Teaching Cleveland
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Middle School Edition: 6-8

Lesson 45

Early TV in Cleveland


Students will understand the contribution Cleveland made to the early years of television broadcasting and communication. Students will review the early issues of television ownership and viewing. Students will analyze the changes that have occurred in television program design and offerings.



  1. When did television first begin in Cleveland?
  2. How different or similar were the early TV programs than the TV programs of today?
  3. What were some of the issues surrounding this new medium called television in the 1940s?


  1. Begin by asking students what some of their favorite TV programs are today? What times are these programs broadcast? When do they watch TV the most? What about their parents?
  2. What different types of programs are offered on TV today? (answers should include entertainment, sports, news, educational programming, music, courses, shopping, etc.) How often can you watch TV? Is there a time when there is nothing broadcast on TV?
  3. Ask students when they think TV was first broadcast in Cleveland? (1947, WEWS) What programs do you think children watched in the early years of TV?
  4. Distribute or display the Tele-Vue schedule and read through it. Note differences in the schedule of 1949 with the schedules of today. How many channels? How many programs? What types of programs were offered?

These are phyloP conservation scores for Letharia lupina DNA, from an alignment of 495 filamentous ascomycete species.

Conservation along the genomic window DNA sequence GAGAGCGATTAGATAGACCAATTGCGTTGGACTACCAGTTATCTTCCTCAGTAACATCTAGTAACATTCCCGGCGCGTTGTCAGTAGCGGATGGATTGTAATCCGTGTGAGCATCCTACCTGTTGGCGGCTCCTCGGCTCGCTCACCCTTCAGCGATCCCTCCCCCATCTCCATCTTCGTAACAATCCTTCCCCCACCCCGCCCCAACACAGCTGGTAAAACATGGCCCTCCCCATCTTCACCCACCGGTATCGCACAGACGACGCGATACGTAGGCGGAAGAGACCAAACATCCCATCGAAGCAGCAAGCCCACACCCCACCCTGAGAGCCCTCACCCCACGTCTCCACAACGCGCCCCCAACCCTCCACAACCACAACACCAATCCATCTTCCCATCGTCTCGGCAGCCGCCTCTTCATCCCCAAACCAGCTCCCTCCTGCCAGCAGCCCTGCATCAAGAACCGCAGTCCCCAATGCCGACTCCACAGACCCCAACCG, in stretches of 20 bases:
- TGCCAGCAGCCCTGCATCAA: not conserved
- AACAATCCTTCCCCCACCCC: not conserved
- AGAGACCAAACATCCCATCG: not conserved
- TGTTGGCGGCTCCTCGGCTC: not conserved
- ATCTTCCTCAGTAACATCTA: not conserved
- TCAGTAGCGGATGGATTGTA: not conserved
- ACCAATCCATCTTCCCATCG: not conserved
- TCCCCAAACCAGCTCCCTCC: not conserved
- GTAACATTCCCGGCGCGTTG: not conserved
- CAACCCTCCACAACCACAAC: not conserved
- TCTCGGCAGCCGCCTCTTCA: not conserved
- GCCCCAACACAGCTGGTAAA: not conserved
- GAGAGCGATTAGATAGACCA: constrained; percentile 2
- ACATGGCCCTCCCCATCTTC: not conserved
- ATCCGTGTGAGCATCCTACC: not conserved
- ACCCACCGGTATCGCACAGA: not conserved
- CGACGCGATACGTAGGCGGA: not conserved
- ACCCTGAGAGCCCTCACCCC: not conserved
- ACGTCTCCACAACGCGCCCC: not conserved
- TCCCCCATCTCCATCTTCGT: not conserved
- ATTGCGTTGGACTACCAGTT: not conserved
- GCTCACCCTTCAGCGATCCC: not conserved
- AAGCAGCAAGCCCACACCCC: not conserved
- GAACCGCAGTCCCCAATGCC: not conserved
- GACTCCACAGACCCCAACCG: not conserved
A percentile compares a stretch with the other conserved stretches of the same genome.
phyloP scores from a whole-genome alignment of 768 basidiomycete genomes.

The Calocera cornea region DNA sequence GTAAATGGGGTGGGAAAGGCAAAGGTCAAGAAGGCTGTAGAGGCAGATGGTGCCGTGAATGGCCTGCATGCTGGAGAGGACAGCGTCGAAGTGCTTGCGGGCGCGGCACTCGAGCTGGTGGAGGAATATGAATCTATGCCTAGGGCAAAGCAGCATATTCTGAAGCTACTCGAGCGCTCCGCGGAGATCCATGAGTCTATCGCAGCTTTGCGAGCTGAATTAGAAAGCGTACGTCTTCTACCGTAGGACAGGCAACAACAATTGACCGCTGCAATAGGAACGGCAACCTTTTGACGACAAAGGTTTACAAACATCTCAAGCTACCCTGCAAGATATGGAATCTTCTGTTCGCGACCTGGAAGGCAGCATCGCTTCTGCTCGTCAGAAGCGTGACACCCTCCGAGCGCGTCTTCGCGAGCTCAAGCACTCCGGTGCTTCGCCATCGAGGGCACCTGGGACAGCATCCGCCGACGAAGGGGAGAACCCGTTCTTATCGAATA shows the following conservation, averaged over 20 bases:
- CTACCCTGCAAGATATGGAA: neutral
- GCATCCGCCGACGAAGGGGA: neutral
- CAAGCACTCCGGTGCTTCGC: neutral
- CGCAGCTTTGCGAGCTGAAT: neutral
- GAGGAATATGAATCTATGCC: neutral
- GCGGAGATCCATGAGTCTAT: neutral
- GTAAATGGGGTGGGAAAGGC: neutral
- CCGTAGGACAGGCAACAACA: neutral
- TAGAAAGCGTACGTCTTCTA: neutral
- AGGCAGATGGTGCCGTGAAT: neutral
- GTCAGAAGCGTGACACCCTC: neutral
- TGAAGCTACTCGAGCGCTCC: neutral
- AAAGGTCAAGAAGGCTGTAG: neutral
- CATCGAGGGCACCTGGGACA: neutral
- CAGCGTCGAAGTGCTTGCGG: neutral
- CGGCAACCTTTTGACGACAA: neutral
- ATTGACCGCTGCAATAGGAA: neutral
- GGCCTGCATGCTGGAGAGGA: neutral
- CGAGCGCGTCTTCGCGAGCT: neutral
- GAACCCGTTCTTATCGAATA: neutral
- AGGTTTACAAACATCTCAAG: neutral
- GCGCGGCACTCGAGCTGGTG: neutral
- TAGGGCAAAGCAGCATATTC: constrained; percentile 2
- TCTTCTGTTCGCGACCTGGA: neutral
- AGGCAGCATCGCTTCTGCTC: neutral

5. Distribute or read to the students the article "Mind You, I Love Video." First ask students what the writer meant by "Video". How is it different than what we think of when we hear the word video today? What are some of the issues this "new" technology of television posed in 1949. (people who don't have TVs, visiting your house to watch the programs) Can they think of a similar situation today? (cable TV - people who don't have those cable stations coming to your house to watch a program.) What is the "tone" of this article? What message is the writer trying to convey to the reader?
  6. Ask students to think about television today. If they could design a day of TV viewing for their family, what types of programs would they include? They should keep in mind that the programs should satisfy the wants of their entire family. Encourage them to be creative. They should create new program ideas, not simply repeat current programs. Then have students write an essay about one of the programs they would like to see on the air, or have them create a program schedule of their programs for a day. Instead of an essay, students could draw a picture of their program or ad advertisement for it as if it was on a TV screen.
  7. A group activity for older students could be created around the development of a new television station. Groups would need to decide their "call letters", their logo design, decide on what programs they will offer and then develop the program schedule. Each group would then create their initial broadcast introducing the station, programs, etc.

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